The video below of a little girl asking her divorcing parents to be nice to one another and to stop fighting went viral. It spurred the question – what does a positive co-parenting relationship look like? Here, one parent weighs in.
I have been separated from my daughter’s father for almost three years. Our marriage wasn’t working, and it dragged out far longer than it should have.
The Struggle of Separating
When we finally separated, we had to live together for several months while we tried to sell the house, which was a tricky situation. I will admit, at times we let our anger and sadness get the best of us and we fought in front of her (I’ll call my daughter Nameo here). She was almost two at the time. It’s not my proudest moment as a parent.
Living together while we went through the separation and divorce process was one of the worst things we could have done. One night my then husband and I reached our breaking points.
We had a horrible fight in front of Nameo and it was something she should never have seen, and we knew we had to change. After the fight we agreed to only talk through our lawyers until we could begin mediation and that turned out to be the break we both needed to clear our heads.
Help in the Form of Mediation
Shortly after the fight my now ex-husband moved out and we hired a mediator to help us with our separation. Mediation was the only type of communication we had during that time, which allowed us some space away from one another.
Generally, I believe, frequent communication after separating is a bad idea because you each need to move on with your lives. Less interaction also reduces the potential for conflict. Indeed, many divorced parents opt for limited, text-based communication for co-parenting.
Agreeing on a Custody Arrangement
It also hit us straight on that we needed to work together or we could seriously impact our daughter’s happiness. We had a lot of heavy issues to deal with but we both agreed that Nameo was our top priority, and we needed to work as a team for her sake.
We faced some conflict over custody and money issues when we were in mediation. Coming up with a parenting agreement, which makes for a more business-like and rule-based relationship compared to what we had before, was a challenge. But once our daughter’s schedule was sorted out, we respected the arrangements made.
We made sure that, when Nameo was with one parent, she was still in contact with the other. Today she is four, and we still call her almost every night. It also gives us an opportunity to chat with the other parent about anything that needs to be discussed. If it pertains to Nameo’s behavior or we think we may have a disagreement, we talk on the phone later when she isn’t around.
We agreed to never speak negatively about the other parent to Nameo and we informed our families to do the same. For us, our separation didn’t mean we had the right to take away love and a cohesive environment from our daughter too.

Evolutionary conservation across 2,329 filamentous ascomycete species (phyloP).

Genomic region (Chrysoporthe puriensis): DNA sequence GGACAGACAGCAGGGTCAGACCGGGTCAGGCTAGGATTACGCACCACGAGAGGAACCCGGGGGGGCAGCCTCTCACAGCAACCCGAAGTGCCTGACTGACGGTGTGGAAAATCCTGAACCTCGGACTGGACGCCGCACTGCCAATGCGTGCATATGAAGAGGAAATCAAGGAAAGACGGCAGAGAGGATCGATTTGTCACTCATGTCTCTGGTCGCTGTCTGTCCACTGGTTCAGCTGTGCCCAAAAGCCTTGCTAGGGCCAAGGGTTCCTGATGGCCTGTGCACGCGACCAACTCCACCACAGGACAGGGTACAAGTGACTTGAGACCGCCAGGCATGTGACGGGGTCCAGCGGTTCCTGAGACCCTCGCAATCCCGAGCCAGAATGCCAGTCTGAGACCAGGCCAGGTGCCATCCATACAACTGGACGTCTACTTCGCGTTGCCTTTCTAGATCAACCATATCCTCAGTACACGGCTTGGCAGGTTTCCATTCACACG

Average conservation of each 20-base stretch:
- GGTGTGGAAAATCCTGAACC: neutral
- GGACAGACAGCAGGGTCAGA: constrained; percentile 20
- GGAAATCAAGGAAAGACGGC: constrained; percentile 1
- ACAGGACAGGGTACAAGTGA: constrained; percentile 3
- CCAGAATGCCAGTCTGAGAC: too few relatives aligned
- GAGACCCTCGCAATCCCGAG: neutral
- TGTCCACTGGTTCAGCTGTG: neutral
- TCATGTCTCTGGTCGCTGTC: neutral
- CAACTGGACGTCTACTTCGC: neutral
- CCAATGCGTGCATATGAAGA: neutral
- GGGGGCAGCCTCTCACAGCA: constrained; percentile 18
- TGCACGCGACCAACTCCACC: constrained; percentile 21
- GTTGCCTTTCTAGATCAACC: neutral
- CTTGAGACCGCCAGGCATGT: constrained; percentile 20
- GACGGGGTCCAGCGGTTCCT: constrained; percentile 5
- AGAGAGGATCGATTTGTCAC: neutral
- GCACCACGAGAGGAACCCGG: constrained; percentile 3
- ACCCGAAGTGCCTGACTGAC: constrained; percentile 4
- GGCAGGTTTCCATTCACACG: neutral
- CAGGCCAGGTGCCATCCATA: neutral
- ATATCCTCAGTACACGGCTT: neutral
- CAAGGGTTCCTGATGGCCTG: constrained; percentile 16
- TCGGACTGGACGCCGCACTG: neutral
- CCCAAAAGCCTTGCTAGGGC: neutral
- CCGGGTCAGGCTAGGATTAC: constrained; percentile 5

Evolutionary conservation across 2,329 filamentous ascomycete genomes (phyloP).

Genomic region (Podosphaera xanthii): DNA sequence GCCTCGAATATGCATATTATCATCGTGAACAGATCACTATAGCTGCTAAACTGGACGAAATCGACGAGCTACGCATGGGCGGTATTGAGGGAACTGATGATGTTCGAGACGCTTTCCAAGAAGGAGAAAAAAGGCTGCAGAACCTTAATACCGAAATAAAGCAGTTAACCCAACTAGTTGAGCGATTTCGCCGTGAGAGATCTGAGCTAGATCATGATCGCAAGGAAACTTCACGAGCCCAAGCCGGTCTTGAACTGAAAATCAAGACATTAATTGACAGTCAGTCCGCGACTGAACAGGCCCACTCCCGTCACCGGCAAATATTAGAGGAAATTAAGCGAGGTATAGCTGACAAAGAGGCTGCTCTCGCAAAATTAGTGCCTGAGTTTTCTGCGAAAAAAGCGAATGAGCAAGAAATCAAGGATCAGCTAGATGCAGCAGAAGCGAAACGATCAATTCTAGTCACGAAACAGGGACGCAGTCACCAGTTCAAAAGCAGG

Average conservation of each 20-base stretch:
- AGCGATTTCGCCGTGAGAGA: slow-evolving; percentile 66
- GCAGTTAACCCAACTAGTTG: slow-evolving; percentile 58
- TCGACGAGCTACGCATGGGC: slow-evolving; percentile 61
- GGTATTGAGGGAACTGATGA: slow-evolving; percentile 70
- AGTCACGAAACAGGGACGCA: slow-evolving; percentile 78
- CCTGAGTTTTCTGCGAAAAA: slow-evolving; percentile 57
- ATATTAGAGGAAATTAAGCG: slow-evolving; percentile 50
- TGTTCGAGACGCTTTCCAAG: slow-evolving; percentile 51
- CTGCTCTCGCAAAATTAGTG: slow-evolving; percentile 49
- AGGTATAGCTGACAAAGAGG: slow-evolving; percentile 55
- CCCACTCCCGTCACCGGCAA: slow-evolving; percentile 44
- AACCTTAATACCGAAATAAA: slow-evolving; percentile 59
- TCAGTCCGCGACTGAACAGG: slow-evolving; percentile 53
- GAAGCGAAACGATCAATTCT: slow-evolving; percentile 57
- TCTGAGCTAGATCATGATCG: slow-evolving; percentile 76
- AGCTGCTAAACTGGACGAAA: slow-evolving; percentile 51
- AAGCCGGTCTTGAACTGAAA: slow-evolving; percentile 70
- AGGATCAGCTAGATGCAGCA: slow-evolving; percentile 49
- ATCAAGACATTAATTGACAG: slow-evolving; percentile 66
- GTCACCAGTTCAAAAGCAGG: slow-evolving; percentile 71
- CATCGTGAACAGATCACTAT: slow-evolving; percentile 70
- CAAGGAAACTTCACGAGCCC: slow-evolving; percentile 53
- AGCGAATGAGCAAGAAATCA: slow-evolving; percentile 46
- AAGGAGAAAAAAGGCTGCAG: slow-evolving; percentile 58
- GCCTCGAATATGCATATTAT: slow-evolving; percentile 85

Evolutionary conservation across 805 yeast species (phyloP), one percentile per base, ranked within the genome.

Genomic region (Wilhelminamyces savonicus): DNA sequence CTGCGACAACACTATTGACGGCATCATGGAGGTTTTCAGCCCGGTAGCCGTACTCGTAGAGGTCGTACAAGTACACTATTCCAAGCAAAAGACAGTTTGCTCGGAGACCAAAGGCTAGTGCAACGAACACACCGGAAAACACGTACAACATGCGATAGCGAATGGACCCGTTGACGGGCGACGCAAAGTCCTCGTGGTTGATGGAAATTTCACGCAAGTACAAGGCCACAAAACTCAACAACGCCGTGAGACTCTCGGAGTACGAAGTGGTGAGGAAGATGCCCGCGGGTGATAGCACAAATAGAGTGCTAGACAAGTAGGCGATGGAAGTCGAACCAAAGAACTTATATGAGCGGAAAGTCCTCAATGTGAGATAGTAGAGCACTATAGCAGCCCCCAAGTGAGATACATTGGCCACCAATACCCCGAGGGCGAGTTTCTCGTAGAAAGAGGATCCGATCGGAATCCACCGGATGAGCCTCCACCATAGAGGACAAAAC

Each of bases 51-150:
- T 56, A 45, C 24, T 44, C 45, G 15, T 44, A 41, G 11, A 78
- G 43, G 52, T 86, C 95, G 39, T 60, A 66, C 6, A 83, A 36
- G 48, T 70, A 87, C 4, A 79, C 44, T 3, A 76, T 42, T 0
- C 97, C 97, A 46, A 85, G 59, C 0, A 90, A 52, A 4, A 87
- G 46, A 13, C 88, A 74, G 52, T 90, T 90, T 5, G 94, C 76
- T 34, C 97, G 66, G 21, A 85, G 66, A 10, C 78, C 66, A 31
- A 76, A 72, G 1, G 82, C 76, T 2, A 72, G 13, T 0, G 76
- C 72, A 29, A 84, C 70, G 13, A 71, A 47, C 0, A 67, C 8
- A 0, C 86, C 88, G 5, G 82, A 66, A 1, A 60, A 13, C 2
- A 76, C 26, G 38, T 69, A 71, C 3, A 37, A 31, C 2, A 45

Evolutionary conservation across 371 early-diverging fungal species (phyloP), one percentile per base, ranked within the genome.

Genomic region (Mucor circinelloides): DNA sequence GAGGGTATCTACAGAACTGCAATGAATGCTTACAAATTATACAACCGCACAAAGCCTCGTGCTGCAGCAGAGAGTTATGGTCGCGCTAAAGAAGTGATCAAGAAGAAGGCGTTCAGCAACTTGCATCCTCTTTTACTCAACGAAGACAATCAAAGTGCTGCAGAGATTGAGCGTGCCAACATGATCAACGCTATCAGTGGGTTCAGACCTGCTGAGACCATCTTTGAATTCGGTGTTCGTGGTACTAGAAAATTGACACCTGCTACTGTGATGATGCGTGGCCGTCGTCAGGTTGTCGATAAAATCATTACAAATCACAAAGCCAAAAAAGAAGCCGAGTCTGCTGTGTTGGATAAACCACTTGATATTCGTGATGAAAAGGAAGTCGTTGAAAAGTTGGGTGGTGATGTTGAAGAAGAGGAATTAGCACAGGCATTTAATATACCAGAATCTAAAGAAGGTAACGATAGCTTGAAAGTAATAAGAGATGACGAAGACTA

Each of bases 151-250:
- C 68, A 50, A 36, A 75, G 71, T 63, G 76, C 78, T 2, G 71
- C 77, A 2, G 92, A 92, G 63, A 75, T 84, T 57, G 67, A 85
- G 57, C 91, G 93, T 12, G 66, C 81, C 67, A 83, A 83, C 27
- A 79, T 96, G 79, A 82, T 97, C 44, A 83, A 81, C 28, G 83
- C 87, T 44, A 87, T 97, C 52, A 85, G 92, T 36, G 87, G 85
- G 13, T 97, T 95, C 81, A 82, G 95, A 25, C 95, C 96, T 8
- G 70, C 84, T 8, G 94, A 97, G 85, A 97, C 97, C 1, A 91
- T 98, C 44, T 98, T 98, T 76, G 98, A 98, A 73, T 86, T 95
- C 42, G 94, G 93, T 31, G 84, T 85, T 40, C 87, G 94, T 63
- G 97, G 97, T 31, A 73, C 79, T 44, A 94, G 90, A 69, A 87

Blending Our Parenting Styles
When it comes to parenting Nameo, her dad and I do things a bit differently from each other, which is completely normal. But there have been times when Nameo has thrown temper tantrums for me and her dad has extended the penalty to his house too. Generally, if I’ve removed my daughter’s privileges for something serious, he has done the same – it’s all about letting her know we are a parenting team, even if we don’t live together.
We have also tried to be cooperative about our custody schedule with Nameo. We will mostly follow our set arrangements of one week on and one week off, with a day in the middle for the other parent – but we know there are times when we may want to shift days around and, thus far, that’s okay.
Coparents and Friends Now
Almost three years into our separation, Nameo’s dad and I consider ourselves friends and excellent co-parents. A few times this year we have joined together for our daughter’s birthday, dinners, and other events.
One evening, the three of us attended a dance show and Nameo was being very loud in her seat. I directed my attention to settle her down, while my ex didn’t feed the behavior. In other words, we both felt at odds with each other’s parenting style and how we were choosing to parent our daughter in that moment. We both bit our tongues until we had a chance to talk about it over the phone, away from Nameo. In the end, we had to agree to disagree but we both saw each other’s perspective better.
We are now at a point in our friendship where we not only share the funny antics of our daughter, but also give parenting tips, and talk about things going on in our lives. We try to support each other and fill in where the other parent may have not had the strength – probably even more teamwork than when we were married.
I generally still look after paperwork related to Nameo and we both value each other’s strengths and interests when it comes to broadening her horizons. I think I may always cringe at the idea of Nameo on a BMX bike or skateboard, but I know these other type of interests also teach her different types of fun and good qualities like self-control and confidence. On the other hand, I have introduced her to a love of music, dance, and theater.
A United Front and Team
Nameo’s dad and I have often talked about how good it feels to know she can see us working together as a unified front. Sadly, it doesn’t seem to always be the case when it comes to divorce with kids in the picture.
We know if we can’t provide our daughter with a family that lives in the same house, we owe it to her to build a bridge between our homes so she still feels like part of a team.